Actor Riggan Thomson (Michael Keaton) once played a famous superhero on the silver screen – Birdman. He was highly successful then but now twenty years on he hopes to revive his ailing career by taking to Broadway in a self … Continue reading Birdman (Or the Unexpected Virtue of Ignorance) (2014) Film Review
The past, present, and future become intertwined in Michael and Peter Spierig’s twisty sci fi thriller Predestination. Ethan Hawke stars as our time traveling violin case carrying hero but the nature of good and evil is something that becomes increasingly … Continue reading Predestination (2014) Film Review
Drifter Dwight is forced to return to his hometown when he receives some bad news. Blue Ruin is a confident genre piece with a dark and insidious heart. Blue Ruin is a pulpy thriller with marked similarities to the Coen … Continue reading Blue Ruin (2013) Film Review
Daniel Radcliffe stars in Horns; a film about a young couple in love. Things aren’t quite that simple (or traditional) however and their idyllic small town American landscape hides something much closer to hate.
People have secrets, people bite their tongues, and really that’s a blessing. There are things that we shouldn’t say to each other. If everyone told the truth the world wouldn’t be any happier. Ig Perrish (Daniel Radcliffe) finds that he has the unfortunate gift of compelling people to speak their minds and what they have to say isn’t always kind or considerate. Continue reading “Horns (2013) Film Review”
A young podcaster heads to Canada seeking a story. What he finds there is certainly not what he expected.
Tusk is Kevin Smith’s new film and although it strays far from his other work it still retains his distinctive voice. It’s conversation heavy and it wears its influences for all to see. Tusk is a film with marked internet references and allusions to such notable performers as the Star Wars kid. Continue reading “Tusk (2014) Film Review”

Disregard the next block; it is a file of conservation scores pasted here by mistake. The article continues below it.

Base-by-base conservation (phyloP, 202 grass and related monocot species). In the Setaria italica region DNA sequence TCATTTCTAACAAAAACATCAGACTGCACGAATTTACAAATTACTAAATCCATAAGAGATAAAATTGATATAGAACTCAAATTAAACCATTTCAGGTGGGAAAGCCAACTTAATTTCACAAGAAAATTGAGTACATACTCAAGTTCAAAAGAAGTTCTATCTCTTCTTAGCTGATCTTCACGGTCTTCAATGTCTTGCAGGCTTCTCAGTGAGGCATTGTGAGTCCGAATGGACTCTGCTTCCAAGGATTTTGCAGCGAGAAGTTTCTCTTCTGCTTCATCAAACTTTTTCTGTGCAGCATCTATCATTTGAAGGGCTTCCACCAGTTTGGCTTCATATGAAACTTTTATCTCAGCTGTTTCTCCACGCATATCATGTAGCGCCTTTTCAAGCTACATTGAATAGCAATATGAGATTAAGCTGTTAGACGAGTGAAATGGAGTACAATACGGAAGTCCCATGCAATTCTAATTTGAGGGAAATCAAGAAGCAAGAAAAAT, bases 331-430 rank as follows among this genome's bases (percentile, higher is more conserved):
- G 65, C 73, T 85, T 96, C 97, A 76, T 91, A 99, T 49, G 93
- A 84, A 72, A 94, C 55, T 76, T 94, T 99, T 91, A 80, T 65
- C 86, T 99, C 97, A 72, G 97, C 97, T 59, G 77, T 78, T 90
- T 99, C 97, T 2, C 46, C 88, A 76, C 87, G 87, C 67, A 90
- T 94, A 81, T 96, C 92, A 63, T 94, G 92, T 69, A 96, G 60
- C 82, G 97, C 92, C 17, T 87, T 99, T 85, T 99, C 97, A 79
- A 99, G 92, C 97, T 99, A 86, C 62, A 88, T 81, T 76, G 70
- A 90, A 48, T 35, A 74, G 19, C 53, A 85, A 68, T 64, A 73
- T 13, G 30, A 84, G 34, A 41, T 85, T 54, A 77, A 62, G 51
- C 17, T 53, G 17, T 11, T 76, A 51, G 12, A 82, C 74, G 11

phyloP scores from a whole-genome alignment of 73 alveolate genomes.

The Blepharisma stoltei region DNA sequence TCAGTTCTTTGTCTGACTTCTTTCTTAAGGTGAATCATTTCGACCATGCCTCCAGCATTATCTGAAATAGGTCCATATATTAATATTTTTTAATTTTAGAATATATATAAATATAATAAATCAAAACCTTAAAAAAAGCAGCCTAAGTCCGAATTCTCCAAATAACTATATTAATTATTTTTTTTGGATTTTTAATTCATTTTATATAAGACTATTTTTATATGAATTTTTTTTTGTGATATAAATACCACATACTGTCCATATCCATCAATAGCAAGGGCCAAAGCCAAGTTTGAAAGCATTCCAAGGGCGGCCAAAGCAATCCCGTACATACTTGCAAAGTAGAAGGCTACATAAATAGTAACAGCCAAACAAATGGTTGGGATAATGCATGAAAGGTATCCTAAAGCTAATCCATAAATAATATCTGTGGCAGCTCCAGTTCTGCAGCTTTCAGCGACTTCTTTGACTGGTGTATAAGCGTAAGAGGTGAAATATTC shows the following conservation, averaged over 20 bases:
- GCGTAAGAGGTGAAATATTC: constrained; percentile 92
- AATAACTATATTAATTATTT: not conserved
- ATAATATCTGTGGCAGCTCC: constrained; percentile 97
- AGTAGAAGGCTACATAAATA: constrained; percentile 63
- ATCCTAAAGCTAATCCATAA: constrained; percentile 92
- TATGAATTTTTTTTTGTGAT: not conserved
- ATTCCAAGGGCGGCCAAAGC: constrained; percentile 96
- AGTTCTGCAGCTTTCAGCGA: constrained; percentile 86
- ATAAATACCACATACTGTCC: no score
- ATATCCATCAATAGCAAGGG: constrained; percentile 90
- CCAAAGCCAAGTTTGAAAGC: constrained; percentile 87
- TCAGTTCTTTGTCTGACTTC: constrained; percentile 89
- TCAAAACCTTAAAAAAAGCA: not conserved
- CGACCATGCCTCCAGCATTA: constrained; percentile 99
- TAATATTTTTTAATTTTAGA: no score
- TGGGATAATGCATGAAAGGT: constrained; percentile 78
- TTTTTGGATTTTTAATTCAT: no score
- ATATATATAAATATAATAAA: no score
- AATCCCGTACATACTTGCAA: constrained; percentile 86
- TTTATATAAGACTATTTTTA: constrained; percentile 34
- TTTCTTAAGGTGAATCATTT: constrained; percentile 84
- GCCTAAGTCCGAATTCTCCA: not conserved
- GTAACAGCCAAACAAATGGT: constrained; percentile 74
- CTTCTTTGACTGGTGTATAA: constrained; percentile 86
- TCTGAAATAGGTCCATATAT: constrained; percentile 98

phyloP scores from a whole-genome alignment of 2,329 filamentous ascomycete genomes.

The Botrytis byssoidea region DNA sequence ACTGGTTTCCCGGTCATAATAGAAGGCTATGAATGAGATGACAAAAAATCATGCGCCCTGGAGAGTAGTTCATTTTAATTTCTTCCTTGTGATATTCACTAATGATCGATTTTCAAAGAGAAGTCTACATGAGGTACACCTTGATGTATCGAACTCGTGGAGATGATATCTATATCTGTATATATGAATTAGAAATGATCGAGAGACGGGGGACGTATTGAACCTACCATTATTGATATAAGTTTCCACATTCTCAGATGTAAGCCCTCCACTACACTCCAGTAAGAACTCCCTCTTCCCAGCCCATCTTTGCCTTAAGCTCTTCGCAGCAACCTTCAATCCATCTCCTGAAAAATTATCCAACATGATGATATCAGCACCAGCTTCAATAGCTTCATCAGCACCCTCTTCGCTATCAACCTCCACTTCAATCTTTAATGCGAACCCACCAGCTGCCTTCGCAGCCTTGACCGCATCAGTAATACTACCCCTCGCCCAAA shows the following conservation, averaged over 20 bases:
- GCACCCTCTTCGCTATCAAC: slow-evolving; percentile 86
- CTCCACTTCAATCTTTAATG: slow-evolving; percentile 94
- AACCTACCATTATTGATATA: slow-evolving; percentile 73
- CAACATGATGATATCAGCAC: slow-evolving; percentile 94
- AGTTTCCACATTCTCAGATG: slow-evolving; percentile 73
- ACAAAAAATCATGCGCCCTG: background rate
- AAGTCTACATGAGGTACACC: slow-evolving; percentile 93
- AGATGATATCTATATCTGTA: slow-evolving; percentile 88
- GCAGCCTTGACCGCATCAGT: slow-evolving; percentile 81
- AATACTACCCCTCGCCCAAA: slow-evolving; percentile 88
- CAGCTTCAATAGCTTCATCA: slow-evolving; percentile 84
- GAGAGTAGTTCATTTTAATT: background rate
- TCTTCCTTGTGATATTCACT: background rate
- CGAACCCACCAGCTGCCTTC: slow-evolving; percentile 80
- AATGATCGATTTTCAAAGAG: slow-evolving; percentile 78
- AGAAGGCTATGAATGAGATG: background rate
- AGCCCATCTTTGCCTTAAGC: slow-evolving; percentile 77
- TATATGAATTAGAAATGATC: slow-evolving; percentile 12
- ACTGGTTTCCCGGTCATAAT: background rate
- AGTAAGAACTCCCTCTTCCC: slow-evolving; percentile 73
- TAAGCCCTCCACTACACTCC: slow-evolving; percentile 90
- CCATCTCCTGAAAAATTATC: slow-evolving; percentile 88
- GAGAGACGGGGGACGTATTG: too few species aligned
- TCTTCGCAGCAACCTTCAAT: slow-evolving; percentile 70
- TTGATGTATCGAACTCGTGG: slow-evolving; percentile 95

Jake Gyllenhaal stars as a gaunt LA resident that stalks late night streets in a search for loot and easy pickings. He is smart, savvy, and above all solipsistic. He’s in it for himself and he’ll do whatever it takes to better his life – even at the expense of others.
People are inherently strange. There’s no blueprint to follow, there’s no standard, and we all just live our lives and view reality from subjective perspectives. Lou Bloom (Gyllenhaal) is no exception, in fact he’s sociopathic, atomised from society, and his postmodern late night sleepless existence is both alienating and alluring. Continue reading “Nightcrawler (2014) Film Review”
High school is all about who your friends are – they define you. Our heroine Veronica (Winona Ryder) falls in love with rebel J.D. (Christian Slater) and determines to teach a group of popular girls a lesson.
Heathers is a film from 1989 that deals with high school life. It’s dark, macabre, and scathing of the dichotomy that exists in adolescent life. If you’re not cool then you’re clearly not someone important. This is the heart of the narrative and it’s what Veronica rebels against. Continue reading “Weekend Watching: Heathers”
Forest Whitaker stars as Ghost Dog; a mob hit man who lives by the credo of a Japanese samurai warrior. When he finds himself targeted for death by the very people he swore to protect, Ghost Dog discovers that it’s not always easy to live by your beliefs.
Ghost Dog: The Way of the Samurai is a film directed by Jim Jarmusch, a director not known for realism. Ghost Dog is no exception and it’s an unusual film about the values of a past (and alien) society uneasily existing in the present. Jarmusch as a director has a very distinctive style and this really comes to the fore in Ghost Dog. Continue reading “Ghost Dog: The Way of the Samurai (1999) Film Review”